Fuseworks Media

‘It’s time to talk testosterone as PHARMAC funding of Testogel begins’

New Zealand-owned healthcare company Pharmaco (N.Z.) Ltd has welcomed the start of PHARMAC funding of testosterone gel product Testogel yesterday, 1st April 2024.

As of 1 April 2024, Testogel has been listed on the Pharmaceutical Schedule without funding restrictions. This means that Testogel will be the only funded brand of testosterone gel in the community and Te Whatu Ora hospitals.

Testogel is used in adult men for testosterone replacement to treat various health problems caused by a lack of testosterone, also known as male hypogonadism. Testogel is a gel that can be simply applied to the skin of the upper arm and shoulders, unlike some other currently funded treatment types, that also include injections, patches, and tablets.

Clinical symptoms of low testosterone include impotence, infertility, low sex drive, tiredness, depressive moods, and bone loss caused by low hormone levels.1 Over time, although symptoms vary from person to person, low testosterone may cause a man to lose body hair, muscle bulk, and weak bones. Low testosterone has higher prevalence in older men, obese men, and men with Type 2 diabetes. 3 There are approximately 150,000 men in New Zealand who live with Type 2 diabetes.4

Dr. Ryan Paul, a leading endocrinologist at Waikato Hospital and member of the NZ Society Of Endocrinology, welcomes the widening of funding, saying: ‘Having another alternative that does not require the need to travel for testosterone injections (for example), as well as the pain and cost of them, is important in providing options that can be best matched to an individual’s circumstances. Wider funding also contributes to achieving more equitable outcomes for men with low testosterone.’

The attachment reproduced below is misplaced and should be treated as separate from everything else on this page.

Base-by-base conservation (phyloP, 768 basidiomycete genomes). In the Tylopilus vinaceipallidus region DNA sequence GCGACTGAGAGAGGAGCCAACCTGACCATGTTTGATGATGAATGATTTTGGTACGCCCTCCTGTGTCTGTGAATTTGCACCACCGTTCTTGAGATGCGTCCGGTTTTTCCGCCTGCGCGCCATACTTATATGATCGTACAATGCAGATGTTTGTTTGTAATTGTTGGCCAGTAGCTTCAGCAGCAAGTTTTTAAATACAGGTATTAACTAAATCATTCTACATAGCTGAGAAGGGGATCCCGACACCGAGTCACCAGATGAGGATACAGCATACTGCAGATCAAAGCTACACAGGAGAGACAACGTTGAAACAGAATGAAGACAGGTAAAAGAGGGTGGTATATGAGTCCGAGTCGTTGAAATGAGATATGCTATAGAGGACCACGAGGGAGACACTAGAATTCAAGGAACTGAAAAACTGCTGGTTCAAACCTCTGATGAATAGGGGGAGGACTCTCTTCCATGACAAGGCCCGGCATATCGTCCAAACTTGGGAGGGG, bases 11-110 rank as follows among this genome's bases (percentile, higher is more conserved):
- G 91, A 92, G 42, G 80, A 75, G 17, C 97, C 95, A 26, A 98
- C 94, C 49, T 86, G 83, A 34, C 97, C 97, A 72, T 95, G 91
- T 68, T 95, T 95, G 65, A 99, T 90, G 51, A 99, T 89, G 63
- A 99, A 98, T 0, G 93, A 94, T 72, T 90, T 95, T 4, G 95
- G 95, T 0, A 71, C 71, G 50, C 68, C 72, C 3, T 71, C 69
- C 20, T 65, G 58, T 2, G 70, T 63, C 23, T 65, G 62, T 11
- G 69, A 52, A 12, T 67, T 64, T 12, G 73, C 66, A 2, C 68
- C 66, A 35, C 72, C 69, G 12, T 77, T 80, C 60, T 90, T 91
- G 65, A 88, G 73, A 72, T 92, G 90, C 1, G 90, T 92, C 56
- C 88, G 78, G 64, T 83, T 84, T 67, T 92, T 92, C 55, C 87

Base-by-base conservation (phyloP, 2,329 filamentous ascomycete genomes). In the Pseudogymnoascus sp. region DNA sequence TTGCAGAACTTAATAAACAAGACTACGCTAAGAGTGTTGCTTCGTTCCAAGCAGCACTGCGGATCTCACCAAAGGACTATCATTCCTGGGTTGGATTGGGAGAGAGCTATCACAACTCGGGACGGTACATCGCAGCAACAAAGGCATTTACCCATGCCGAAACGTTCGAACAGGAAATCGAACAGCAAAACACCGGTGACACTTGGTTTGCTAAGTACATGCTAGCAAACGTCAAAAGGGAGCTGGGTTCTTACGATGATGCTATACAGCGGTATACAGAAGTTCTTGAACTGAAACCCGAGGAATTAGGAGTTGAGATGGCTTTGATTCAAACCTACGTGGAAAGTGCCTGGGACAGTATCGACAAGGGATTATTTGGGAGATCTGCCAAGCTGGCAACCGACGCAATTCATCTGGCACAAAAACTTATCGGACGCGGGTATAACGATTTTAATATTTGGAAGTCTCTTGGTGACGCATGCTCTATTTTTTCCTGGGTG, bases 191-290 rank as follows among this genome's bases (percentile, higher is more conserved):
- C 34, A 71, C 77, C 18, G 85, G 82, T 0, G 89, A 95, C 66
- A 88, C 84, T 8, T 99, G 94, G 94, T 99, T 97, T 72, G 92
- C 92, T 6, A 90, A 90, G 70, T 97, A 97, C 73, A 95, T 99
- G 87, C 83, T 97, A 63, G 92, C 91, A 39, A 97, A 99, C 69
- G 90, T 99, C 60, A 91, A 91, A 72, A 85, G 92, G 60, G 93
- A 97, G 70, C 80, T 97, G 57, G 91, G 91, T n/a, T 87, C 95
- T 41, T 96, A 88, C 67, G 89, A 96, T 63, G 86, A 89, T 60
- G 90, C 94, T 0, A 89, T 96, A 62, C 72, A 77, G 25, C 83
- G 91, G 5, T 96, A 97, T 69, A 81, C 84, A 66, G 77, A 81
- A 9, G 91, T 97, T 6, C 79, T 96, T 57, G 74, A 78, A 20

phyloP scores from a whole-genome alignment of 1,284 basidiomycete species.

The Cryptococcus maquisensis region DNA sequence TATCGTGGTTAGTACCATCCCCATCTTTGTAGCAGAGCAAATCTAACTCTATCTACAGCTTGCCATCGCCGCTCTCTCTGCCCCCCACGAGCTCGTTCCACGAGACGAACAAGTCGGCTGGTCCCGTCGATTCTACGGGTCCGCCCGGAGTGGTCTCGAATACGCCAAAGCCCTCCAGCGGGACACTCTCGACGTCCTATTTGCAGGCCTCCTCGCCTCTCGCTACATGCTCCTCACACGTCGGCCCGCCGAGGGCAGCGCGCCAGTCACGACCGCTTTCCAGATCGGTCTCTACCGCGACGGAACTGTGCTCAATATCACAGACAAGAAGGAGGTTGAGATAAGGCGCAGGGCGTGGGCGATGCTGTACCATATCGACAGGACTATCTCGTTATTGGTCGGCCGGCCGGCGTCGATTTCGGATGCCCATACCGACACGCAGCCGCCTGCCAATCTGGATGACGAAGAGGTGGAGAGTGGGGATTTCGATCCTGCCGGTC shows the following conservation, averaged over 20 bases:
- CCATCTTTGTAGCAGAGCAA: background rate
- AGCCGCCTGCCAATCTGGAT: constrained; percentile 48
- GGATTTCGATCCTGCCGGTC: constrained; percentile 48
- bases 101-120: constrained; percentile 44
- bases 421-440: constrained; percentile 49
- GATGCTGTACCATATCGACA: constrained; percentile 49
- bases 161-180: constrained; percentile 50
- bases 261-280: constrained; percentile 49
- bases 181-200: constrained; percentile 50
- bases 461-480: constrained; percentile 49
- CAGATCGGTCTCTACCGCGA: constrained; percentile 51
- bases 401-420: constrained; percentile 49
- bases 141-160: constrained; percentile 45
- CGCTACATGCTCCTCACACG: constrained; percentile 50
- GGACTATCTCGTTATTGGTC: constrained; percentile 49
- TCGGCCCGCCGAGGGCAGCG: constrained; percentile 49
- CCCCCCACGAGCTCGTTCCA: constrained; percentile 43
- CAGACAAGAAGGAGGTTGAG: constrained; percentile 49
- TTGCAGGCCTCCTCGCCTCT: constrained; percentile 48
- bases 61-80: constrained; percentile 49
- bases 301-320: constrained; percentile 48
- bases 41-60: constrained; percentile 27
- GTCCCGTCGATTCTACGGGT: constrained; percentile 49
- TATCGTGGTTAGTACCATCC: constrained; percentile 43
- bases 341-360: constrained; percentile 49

Chandra Selvadurai, Managing Director of Pharmaco (NZ) Limited, says that now might be a good time for men to ask their doctor about their testosterone levels. “Testogel funding means that now is the time for us to say, ‘Lets’ talk testosterone deficiency’. Men are generally terrible at discussing their health, and many men don’t understand the symptoms associated with possible testosterone deficiency, so now is the time to chat about it.

“Now that Testogel is funded, also removing the obstacle of cost from the equation, the question we now ask Kiwi men is: Is it time to get your testosterone checked? All it requires is a visit to your GP and blood testing to confirm if you have symptoms of low testosterone.”